Saturday, October 31, 2015

Art and Devotion

by Artwallaa

Given we are in the month of Muharram, I wanted to investigate the historical depictions of the rituals of Muharram in the Indian subcontinent in both miniature paintings from the Mughal, Deccan, Lucknow & Faizabad schools as well as company school paintings.. While there has been much scholarship on this subject in Iran and is easily accessible, I was surprised that a great deal has not been written or compiled on the Muharram depictions in the Indian Subcontinent. This essay is an attempt to start the process of investigation in this history as well as encompassing modern and contemporary art forays into the subject.

Nobility and rulers in Muslim dominated areas of the sub-continent mostly commissioned such works and these are collected and archived in British institutions such as the Victoria and Albert Museum and the British Library. Minimum scholarship and archiving has been carried out in the subject before the British rule. Most of the paintings available are from the late eighteenth century and early nineteenth century period.

Mourning During Muharram - Lucknow or Murshidadad, Early 19th Century
Gouache on paper, depicting male and female mourners gathered before the Taziya, replica tomb of Husayn who was martyred at Karbala during the tenth day of Muharram, black border.

The medium used is mostly gouache (watercolour) on paper. It is only in the mid to late nineteenth century that oil on canvas was used as a medium, mostly by the British artists depicting colonial India. From the second half of the nineteenth century, a variety of illustrations and paintings depicting Muharram processions were published (steel engravings) in British newspapers such as The Illustrated Times and The Graphic.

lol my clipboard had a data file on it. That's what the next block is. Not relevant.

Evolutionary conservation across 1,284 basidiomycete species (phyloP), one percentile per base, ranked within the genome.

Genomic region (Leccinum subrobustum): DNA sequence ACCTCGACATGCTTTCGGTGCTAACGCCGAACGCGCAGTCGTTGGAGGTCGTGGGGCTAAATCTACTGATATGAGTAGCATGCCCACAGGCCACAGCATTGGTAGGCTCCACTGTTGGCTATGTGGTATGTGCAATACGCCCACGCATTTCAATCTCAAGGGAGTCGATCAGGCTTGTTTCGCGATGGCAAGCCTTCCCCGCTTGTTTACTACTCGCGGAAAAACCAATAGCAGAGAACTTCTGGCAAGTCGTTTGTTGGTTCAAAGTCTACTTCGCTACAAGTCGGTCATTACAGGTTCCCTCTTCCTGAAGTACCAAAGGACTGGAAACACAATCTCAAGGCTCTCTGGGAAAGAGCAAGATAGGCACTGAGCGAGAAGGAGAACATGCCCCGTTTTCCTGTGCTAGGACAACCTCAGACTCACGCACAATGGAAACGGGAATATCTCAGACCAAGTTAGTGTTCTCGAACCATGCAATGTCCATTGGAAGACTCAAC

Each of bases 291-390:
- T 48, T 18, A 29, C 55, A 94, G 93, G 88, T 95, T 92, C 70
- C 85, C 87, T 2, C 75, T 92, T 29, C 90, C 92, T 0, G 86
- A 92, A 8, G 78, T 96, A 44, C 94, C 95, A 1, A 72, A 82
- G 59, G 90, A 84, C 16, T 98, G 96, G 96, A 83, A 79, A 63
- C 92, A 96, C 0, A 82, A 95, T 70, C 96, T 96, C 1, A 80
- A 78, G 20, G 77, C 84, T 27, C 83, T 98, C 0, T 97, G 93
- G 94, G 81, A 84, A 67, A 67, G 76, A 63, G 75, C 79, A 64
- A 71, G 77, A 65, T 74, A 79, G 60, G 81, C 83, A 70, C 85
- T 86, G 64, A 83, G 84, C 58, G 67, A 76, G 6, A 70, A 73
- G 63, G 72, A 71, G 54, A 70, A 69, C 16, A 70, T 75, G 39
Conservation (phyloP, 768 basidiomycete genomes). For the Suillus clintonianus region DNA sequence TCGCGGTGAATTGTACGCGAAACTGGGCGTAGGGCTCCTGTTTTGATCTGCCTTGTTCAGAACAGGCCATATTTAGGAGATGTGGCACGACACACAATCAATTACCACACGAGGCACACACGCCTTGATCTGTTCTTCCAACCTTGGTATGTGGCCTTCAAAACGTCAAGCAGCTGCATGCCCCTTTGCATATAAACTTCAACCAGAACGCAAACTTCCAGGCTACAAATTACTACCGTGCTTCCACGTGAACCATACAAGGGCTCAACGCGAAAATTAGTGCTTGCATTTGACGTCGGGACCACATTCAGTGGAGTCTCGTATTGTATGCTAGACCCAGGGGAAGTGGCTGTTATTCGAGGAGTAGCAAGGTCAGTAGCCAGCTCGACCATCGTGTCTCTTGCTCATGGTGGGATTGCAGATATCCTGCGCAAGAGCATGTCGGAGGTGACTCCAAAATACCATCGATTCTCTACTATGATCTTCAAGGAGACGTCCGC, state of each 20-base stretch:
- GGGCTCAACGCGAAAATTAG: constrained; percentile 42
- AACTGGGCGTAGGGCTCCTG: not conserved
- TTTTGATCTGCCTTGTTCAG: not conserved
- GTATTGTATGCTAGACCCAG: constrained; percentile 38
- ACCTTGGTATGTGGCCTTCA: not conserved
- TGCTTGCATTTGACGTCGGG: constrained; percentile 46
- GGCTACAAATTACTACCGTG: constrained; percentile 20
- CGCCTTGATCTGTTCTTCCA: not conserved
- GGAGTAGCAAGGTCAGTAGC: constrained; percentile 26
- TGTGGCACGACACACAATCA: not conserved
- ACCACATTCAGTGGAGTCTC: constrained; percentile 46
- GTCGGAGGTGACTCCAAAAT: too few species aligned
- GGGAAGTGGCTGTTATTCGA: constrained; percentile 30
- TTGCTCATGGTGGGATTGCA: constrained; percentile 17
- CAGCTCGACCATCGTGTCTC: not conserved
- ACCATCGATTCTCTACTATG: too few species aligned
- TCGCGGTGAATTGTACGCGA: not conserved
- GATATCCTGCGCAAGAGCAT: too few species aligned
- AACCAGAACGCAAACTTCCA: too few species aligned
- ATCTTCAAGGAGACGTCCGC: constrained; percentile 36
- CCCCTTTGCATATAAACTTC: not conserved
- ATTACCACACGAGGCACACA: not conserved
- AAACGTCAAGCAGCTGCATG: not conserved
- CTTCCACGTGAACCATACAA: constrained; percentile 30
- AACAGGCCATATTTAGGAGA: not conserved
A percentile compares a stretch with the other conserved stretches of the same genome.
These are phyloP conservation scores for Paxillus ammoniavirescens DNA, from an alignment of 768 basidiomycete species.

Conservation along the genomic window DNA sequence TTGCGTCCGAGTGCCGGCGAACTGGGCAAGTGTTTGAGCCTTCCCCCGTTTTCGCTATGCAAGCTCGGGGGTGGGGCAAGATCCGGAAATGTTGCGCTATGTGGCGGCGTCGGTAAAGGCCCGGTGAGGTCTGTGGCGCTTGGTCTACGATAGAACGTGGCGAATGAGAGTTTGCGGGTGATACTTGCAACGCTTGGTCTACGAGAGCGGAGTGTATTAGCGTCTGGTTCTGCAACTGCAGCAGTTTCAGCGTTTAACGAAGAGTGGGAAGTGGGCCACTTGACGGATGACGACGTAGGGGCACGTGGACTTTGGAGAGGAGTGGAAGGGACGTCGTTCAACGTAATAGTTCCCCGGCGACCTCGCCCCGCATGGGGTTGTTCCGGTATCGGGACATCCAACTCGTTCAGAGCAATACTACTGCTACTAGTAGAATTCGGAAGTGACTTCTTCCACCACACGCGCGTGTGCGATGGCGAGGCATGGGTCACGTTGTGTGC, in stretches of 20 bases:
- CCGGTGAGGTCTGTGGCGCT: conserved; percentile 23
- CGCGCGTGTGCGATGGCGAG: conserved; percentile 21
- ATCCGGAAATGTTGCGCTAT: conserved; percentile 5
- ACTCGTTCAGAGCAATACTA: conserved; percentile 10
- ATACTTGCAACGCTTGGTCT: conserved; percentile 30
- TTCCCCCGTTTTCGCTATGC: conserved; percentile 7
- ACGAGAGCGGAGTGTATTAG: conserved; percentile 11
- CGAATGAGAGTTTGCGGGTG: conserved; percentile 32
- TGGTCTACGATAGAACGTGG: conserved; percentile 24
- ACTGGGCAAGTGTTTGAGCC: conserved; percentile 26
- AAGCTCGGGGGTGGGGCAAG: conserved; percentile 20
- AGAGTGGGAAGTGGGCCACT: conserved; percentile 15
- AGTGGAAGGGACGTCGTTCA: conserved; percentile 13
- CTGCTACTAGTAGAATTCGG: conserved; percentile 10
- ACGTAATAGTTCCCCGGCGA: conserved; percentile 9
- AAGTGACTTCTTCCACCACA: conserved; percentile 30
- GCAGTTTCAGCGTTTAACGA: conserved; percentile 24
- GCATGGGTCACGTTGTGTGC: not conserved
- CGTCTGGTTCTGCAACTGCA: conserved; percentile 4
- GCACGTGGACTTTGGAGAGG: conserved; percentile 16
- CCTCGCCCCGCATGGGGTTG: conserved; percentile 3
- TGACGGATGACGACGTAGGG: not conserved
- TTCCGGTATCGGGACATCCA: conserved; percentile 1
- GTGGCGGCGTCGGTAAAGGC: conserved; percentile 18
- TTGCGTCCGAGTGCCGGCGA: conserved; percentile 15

Some of the most exquisite paintings on the subject are in the Victoria and Albert Museum collection. According to the Museum, “The pictures made by Indian artists for the British in India are called Company paintings. This one depicts part of the Muharram ceremonies, which Muslims carry out in memory of Hasan and Hosein, grandsons of the Prophet Muhammed. Shiah Muslims regard them as his successors in the caliphate. The bamboo and paper models being carried aloft represent the tombs of Hasan and Hosein. Gilbert Eliot-Murray-Kynynmound, 1st Earl of Minto, once owned this picture. He was Governor-General of Fort William from 1807 to 1813”.

Place of origin: Patna, India (made), Date: ca. 1807 (painted);  Painted in opaque watercolour on paper (Source: Victoria and Albert Museum – VAM, London)

The Muharram Procession: Murshidabad, India (possibly , made) / Calcutta, India (possibly , made); ca. 1795 - ca. 1805 (painted);  Opaque watercolour on paper. (Source: VAM, London).

The above painting is one in a group of nine paintings. According to the museum, “They depict a durbar (public reception) at the Murshidabad court, and various Hindu and Muslim festivals and religious scenes. A Murshidabad artist copied it, probably from an original oil painting by George Farington. He had been working in Murshidabad from May 1785 until his death there in 1788. Farington's original is lost. This painting shows the Muharram procession, in which Muslims carry 'tazias' or 'ta'ziyas' (bamboo and paper replicas of the tombs of Hasan and Husain) to the river for immersion. The festival commemorates the deaths of these two grandsons of the Prophet Muhammad. Shiah Muslims regard them as the rightful heirs to his caliphate”.